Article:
We now come to what appears to be a fall hiking focus: Sharieland, an area of Herman Park tagged with that label mid-May of this year. Basically speaking, this area consists of the immediate environs of Herman’s Mansion and then the whole valley extending below it to the southwest all the way to Head Lake, a distance of a bit less than 1 mile as the fly crows. All the peaks and ridges immediately rising up from this valley on its sides are also considered part of Sharieland. An initial map of the area where each part is identified with a particular planet, per a palmistry association implied by its central Heart Line or Heart Path, is found at the end of this follow-up May post. This map will most likely be updated and re-created in considerably more detail before October is over.
The meadow pictured below is the site of a newly discovered and very important path, which, after studying palmistry related images online, I’ve decided to call the *true* Heart Line, at the same time transforming the old Heart Line into Head Line. I think.
There’s no doubt in my mind that Sharieland is directly connected to palmistry and its various lines and mounds, but I think the association can be flexed to make, for example, different lines attach to different Herman Park paths. After studying the matter for about 1/2 an hour presently, I’m going to call the new path the *Head* Path and keep the Heart Path as is (as I designated it this past May). The actual *shape* and *relationship* between Head Path and Heart Path more resembles that between *Heart* and *Life* lines of palmistry, as I’m examining the various pictures of hands and lines found in a Google image search on the subject. But keep in mind… well, let’s just leave it at that for now to continue moving the text forward. I’ll have more to say about all that soon enough in future posts here. NOTE: Head, Heart and Life are generally regarded as the 3 major hand lines of palmistry.
So the eastern edge of the meadow below represents the beginning of *Head* Path, which extends itself about a third to a fourth of a mile directly downhill from Herman’s Mansion, and runs in a general northeast direction from this meadow. Despite being situated on a steep slope, the path itself is basically level throughout its course, apparently following the line of an old road. The mansion would lie directly uphill from about its center.
This is a view down from a point on Head Path to Heart Path below, at about this central point of the former. In the middle of the picture one can make out the very interesting arching branch that seems to act as a gateway to the meadow beyond. I believe this particular effect to be fairy induced.
Clash of red berry spotted bramble bush and fern. I think this particular thorn is a barberry variety, perhaps Japanese Barberry. If so, it seems to also be considered an invasive plant, avoided by deer and prone to ticks. Pretty, though. There are a considerable number of these bushes around Head Path, but not so much as to impede progress along it in any way.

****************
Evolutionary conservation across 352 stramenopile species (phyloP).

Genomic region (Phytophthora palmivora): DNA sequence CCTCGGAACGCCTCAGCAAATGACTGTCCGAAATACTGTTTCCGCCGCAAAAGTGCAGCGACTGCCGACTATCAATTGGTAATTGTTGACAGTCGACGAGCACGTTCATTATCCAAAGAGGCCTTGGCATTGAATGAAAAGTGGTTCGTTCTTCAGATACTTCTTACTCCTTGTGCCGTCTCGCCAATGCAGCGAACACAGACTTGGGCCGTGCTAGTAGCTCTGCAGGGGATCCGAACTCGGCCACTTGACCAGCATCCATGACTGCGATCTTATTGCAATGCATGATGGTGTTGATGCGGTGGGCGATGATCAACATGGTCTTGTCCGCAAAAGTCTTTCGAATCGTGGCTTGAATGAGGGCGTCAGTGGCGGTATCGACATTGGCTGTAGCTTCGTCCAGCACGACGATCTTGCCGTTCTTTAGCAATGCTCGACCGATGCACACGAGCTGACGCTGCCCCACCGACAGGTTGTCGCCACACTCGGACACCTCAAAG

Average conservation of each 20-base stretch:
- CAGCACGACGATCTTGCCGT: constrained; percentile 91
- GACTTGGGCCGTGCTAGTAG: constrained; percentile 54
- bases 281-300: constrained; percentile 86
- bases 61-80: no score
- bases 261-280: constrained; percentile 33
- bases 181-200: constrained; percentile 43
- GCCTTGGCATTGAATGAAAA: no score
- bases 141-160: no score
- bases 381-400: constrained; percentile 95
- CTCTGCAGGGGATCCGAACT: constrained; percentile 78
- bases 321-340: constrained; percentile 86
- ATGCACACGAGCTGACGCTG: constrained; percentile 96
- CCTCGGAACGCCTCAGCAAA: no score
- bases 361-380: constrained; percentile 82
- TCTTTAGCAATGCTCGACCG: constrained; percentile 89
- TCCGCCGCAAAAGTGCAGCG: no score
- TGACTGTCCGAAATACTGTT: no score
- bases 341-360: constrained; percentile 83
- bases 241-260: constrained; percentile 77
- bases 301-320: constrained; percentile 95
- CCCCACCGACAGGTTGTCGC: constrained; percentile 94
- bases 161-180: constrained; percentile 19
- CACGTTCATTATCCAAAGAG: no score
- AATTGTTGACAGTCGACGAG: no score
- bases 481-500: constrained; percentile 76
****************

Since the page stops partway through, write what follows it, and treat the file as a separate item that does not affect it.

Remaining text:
Briar choked end of a trail splitting off from Head Path nearer its western terminus. I had a desire today to get to that rock pictured here but it was hard going, not only because of the briars but I also ran into a bit of poison ivy along the way. I made it, however (probably shouldn’t have tried?).
A rockier section of Head Path, in moving toward the center now. Again, this is not any officially recognized Herman Park path, but a traceable trail nonetheless, probably used by both deer and cows on occasion.
There are obvious signs of human activity from the past near the trail, like the remains of a rock wall here. But no humans besides me hang around here any more in all likelihood. It’s just Baker, cows, deer and other wildlife. 🙂 I will say that you can frequently hear the voices and sounds of walkers from a nearby, fairly heavily used path, however — just uphill.
A more impressive tree/bush that sprouts near the center of Head Path. I’m not sure what type it is yet, but the plant appears to be identical to the one found in Yellow Down (last photo from this September post). In my opinion the plant actually defines the center as much as any other object.
I thought I’d include this photo in the blog because of a somewhat interesting illusion caused by a yellow and green plant directly in front of one of the central trees, giving the appearance of a skeleton outfit almost.
Another shot of the fairy arch…
… and nearby fairy rock stacking. There is obviously considerable psychic energy in the area.
Larger, squarish rock of what I’m now perhaps calling Vale of Null or some approximation thereof.
Amazing moss and lichen microcosm found in another valley leading to Heart Lake further down the hill. But the picture didn’t turn out too well. I’ll try again soon.
Nearby pile of rocks with a piece of plastic underneath the topmost one. Trying to take yet another cue from The Woods, I then wrapped this rock up in the plastic underneath it (perfectly covering it) and took it home for further examination. The wife said it gave the appearance of a piece of bread, or a scone-like pastry. Scone Rock is the name, then, since scones are often wrapped in plastic when bought.
On the same day of hiking, I visited Methril in Frank Park and found this end of a projecting log, which looks like a barking or snarling dog, just before hearing a group of wolves or coyotes eerily howling in unison nearby. I high tailed it out of there before dusk proceeded any further!